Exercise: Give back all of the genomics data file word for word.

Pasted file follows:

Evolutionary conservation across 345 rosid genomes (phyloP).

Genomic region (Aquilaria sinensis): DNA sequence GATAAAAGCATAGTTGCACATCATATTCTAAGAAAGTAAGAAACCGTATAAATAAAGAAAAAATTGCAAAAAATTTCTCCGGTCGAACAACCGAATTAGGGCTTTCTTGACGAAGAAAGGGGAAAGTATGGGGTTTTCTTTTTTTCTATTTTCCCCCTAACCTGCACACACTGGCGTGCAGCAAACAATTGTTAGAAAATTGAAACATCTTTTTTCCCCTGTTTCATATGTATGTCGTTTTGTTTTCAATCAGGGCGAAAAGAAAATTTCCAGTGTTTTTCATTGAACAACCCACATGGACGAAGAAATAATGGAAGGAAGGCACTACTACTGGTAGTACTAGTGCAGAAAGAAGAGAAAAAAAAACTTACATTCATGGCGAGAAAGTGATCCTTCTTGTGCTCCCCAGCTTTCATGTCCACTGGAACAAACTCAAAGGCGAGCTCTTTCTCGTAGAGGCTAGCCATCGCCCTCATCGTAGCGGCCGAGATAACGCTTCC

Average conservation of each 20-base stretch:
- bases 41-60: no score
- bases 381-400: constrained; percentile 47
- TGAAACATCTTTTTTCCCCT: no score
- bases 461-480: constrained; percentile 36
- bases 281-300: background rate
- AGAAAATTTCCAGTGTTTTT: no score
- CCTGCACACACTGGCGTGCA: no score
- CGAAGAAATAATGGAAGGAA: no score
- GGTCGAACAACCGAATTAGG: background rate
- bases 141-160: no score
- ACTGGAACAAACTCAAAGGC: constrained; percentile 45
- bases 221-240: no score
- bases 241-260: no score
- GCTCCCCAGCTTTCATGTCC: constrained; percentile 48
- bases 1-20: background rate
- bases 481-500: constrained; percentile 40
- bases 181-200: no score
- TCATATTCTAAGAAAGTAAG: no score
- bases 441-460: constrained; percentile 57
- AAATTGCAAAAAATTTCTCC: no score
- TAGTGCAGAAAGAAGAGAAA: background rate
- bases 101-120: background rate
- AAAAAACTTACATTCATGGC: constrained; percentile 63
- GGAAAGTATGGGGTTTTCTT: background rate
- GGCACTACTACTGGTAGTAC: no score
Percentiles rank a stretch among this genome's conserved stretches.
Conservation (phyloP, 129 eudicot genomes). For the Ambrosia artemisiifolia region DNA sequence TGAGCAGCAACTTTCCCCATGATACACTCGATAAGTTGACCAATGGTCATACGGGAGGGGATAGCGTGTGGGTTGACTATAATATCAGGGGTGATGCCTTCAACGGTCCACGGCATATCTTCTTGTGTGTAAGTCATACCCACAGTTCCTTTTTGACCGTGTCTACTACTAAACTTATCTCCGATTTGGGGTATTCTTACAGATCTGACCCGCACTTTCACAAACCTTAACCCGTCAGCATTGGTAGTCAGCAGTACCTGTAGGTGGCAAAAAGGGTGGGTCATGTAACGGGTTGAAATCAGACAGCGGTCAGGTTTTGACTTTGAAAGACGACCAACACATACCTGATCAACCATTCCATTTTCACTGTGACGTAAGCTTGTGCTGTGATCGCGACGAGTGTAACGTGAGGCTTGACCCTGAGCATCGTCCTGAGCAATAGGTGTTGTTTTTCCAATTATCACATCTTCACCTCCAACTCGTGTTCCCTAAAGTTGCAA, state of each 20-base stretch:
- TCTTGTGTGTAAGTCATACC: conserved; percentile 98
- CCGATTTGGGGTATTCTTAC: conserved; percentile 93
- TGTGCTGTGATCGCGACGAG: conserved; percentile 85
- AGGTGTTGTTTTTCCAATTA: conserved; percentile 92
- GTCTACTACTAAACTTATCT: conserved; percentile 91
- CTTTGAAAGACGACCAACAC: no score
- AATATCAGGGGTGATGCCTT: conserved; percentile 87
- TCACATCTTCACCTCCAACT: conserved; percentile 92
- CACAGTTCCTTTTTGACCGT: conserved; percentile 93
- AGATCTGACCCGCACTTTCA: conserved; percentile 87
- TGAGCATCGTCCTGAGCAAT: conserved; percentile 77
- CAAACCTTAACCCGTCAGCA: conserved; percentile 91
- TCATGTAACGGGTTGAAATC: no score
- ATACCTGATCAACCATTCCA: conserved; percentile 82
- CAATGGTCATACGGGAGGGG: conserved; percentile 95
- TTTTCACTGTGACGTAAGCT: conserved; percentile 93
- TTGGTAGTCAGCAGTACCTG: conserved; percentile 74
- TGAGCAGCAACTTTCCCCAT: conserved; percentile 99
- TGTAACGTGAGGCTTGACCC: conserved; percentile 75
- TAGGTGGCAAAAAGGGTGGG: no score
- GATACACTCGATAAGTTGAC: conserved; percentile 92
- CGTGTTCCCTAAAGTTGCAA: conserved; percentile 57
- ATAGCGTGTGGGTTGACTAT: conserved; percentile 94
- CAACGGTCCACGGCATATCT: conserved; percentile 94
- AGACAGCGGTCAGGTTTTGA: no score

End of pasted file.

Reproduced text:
Evolutionary conservation across 345 rosid genomes (phyloP).

Genomic region (Aquilaria sinensis): DNA sequence GATAAAAGCATAGTTGCACATCATATTCTAAGAAAGTAAGAAACCGTATAAATAAAGAAAAAATTGCAAAAAATTTCTCCGGTCGAACAACCGAATTAGGGCTTTCTTGACGAAGAAAGGGGAAAGTATGGGGTTTTCTTTTTTTCTATTTTCCCCCTAACCTGCACACACTGGCGTGCAGCAAACAATTGTTAGAAAATTGAAACATCTTTTTTCCCCTGTTTCATATGTATGTCGTTTTGTTTTCAATCAGGGCGAAAAGAAAATTTCCAGTGTTTTTCATTGAACAACCCACATGGACGAAGAAATAATGGAAGGAAGGCACTACTACTGGTAGTACTAGTGCAGAAAGAAGAGAAAAAAAAACTTACATTCATGGCGAGAAAGTGATCCTTCTTGTGCTCCCCAGCTTTCATGTCCACTGGAACAAACTCAAAGGCGAGCTCTTTCTCGTAGAGGCTAGCCATCGCCCTCATCGTAGCGGCCGAGATAACGCTTCC

Average conservation of each 20-base stretch:
- bases 41-60: no score
- bases 381-400: constrained; percentile 47
- TGAAACATCTTTTTTCCCCT: no score
- bases 461-480: constrained; percentile 36
- bases 281-300: background rate
- AGAAAATTTCCAGTGTTTTT: no score
- CCTGCACACACTGGCGTGCA: no score
- CGAAGAAATAATGGAAGGAA: no score
- GGTCGAACAACCGAATTAGG: background rate
- bases 141-160: no score
- ACTGGAACAAACTCAAAGGC: constrained; percentile 45
- bases 221-240: no score
- bases 241-260: no score
- GCTCCCCAGCTTTCATGTCC: constrained; percentile 48
- bases 1-20: background rate
- bases 481-500: constrained; percentile 40
- bases 181-200: no score
- TCATATTCTAAGAAAGTAAG: no score
- bases 441-460: constrained; percentile 57
- AAATTGCAAAAAATTTCTCC: no score
- TAGTGCAGAAAGAAGAGAAA: background rate
- bases 101-120: background rate
- AAAAAACTTACATTCATGGC: constrained; percentile 63
- GGAAAGTATGGGGTTTTCTT: background rate
- GGCACTACTACTGGTAGTAC: no score
Percentiles rank a stretch among this genome's conserved stretches.
Conservation (phyloP, 129 eudicot genomes). For the Ambrosia artemisiifolia region DNA sequence TGAGCAGCAACTTTCCCCATGATACACTCGATAAGTTGACCAATGGTCATACGGGAGGGGATAGCGTGTGGGTTGACTATAATATCAGGGGTGATGCCTTCAACGGTCCACGGCATATCTTCTTGTGTGTAAGTCATACCCACAGTTCCTTTTTGACCGTGTCTACTACTAAACTTATCTCCGATTTGGGGTATTCTTACAGATCTGACCCGCACTTTCACAAACCTTAACCCGTCAGCATTGGTAGTCAGCAGTACCTGTAGGTGGCAAAAAGGGTGGGTCATGTAACGGGTTGAAATCAGACAGCGGTCAGGTTTTGACTTTGAAAGACGACCAACACATACCTGATCAACCATTCCATTTTCACTGTGACGTAAGCTTGTGCTGTGATCGCGACGAGTGTAACGTGAGGCTTGACCCTGAGCATCGTCCTGAGCAATAGGTGTTGTTTTTCCAATTATCACATCTTCACCTCCAACTCGTGTTCCCTAAAGTTGCAA, state of each 20-base stretch:
- TCTTGTGTGTAAGTCATACC: conserved; percentile 98
- CCGATTTGGGGTATTCTTAC: conserved; percentile 93
- TGTGCTGTGATCGCGACGAG: conserved; percentile 85
- AGGTGTTGTTTTTCCAATTA: conserved; percentile 92
- GTCTACTACTAAACTTATCT: conserved; percentile 91
- CTTTGAAAGACGACCAACAC: no score
- AATATCAGGGGTGATGCCTT: conserved; percentile 87
- TCACATCTTCACCTCCAACT: conserved; percentile 92
- CACAGTTCCTTTTTGACCGT: conserved; percentile 93
- AGATCTGACCCGCACTTTCA: conserved; percentile 87
- TGAGCATCGTCCTGAGCAAT: conserved; percentile 77
- CAAACCTTAACCCGTCAGCA: conserved; percentile 91
- TCATGTAACGGGTTGAAATC: no score
- ATACCTGATCAACCATTCCA: conserved; percentile 82
- CAATGGTCATACGGGAGGGG: conserved; percentile 95
- TTTTCACTGTGACGTAAGCT: conserved; percentile 93
- TTGGTAGTCAGCAGTACCTG: conserved; percentile 74
- TGAGCAGCAACTTTCCCCAT: conserved; percentile 99
- TGTAACGTGAGGCTTGACCC: conserved; percentile 75
- TAGGTGGCAAAAAGGGTGGG: no score
- GATACACTCGATAAGTTGAC: conserved; percentile 92
- CGTGTTCCCTAAAGTTGCAA: conserved; percentile 57
- ATAGCGTGTGGGTTGACTAT: conserved; percentile 94
- CAACGGTCCACGGCATATCT: conserved; percentile 94
- AGACAGCGGTCAGGTTTTGA: no score